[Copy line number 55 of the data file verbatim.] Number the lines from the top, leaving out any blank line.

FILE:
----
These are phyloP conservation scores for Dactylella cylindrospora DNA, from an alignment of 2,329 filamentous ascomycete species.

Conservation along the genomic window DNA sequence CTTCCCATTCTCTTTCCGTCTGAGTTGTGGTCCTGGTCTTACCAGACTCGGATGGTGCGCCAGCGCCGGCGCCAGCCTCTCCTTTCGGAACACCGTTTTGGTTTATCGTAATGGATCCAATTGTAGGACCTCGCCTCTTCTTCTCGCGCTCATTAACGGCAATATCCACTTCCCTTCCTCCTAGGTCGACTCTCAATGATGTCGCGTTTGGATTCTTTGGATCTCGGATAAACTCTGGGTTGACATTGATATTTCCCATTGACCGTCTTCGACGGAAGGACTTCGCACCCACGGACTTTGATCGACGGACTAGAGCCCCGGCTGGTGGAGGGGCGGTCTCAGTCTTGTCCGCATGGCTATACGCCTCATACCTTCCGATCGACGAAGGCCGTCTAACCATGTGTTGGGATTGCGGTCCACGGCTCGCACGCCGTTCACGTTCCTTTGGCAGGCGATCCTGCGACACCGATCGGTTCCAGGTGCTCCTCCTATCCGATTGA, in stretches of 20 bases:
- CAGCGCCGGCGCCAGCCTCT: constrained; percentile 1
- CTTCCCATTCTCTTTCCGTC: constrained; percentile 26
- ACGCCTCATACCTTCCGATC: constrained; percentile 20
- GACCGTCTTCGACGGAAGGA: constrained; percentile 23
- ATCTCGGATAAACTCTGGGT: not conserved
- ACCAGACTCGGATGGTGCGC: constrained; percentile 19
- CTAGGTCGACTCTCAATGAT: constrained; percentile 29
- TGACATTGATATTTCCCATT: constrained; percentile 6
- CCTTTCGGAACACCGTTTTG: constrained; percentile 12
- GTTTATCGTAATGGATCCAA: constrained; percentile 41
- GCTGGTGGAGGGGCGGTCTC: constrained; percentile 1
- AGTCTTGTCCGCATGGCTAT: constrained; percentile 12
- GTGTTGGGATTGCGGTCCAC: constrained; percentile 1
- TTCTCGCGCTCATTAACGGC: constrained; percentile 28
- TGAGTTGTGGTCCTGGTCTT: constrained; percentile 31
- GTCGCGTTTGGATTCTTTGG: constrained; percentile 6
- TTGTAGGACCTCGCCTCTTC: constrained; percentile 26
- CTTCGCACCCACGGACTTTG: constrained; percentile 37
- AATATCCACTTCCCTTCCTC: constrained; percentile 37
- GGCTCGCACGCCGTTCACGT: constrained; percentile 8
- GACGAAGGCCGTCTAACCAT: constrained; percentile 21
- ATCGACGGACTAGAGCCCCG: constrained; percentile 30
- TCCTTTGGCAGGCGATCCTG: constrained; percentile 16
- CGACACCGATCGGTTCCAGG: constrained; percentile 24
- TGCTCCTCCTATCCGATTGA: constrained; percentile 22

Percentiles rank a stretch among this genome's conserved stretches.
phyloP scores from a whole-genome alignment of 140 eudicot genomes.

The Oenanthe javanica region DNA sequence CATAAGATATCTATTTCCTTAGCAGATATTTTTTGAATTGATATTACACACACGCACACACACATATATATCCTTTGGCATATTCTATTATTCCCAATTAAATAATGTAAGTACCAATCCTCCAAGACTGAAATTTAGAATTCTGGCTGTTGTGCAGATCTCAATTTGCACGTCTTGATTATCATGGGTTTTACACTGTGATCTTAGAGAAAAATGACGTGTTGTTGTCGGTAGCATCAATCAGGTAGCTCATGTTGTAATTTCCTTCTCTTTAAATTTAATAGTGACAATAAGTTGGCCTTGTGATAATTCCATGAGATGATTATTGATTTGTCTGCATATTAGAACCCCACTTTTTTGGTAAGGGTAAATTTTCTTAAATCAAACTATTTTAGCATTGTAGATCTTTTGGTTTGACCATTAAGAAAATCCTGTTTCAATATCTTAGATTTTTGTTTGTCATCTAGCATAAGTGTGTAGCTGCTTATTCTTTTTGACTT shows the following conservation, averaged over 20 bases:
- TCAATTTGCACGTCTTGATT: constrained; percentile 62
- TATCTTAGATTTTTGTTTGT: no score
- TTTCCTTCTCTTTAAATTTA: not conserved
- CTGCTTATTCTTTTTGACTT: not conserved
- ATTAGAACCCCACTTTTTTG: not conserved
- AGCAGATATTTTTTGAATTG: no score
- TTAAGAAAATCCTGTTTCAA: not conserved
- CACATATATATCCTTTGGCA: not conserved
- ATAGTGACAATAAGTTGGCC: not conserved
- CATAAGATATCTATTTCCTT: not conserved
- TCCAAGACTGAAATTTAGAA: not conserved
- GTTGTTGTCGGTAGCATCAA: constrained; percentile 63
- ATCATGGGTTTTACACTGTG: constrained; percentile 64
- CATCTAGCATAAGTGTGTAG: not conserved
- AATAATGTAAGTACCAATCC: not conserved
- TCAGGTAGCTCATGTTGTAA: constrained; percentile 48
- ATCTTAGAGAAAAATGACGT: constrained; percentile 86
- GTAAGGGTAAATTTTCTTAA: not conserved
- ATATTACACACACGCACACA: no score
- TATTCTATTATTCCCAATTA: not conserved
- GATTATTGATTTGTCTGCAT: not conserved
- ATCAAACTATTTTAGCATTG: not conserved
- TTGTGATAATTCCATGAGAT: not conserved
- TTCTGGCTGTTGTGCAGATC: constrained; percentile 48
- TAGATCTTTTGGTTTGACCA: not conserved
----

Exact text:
- TAGATCTTTTGGTTTGACCA: not conserved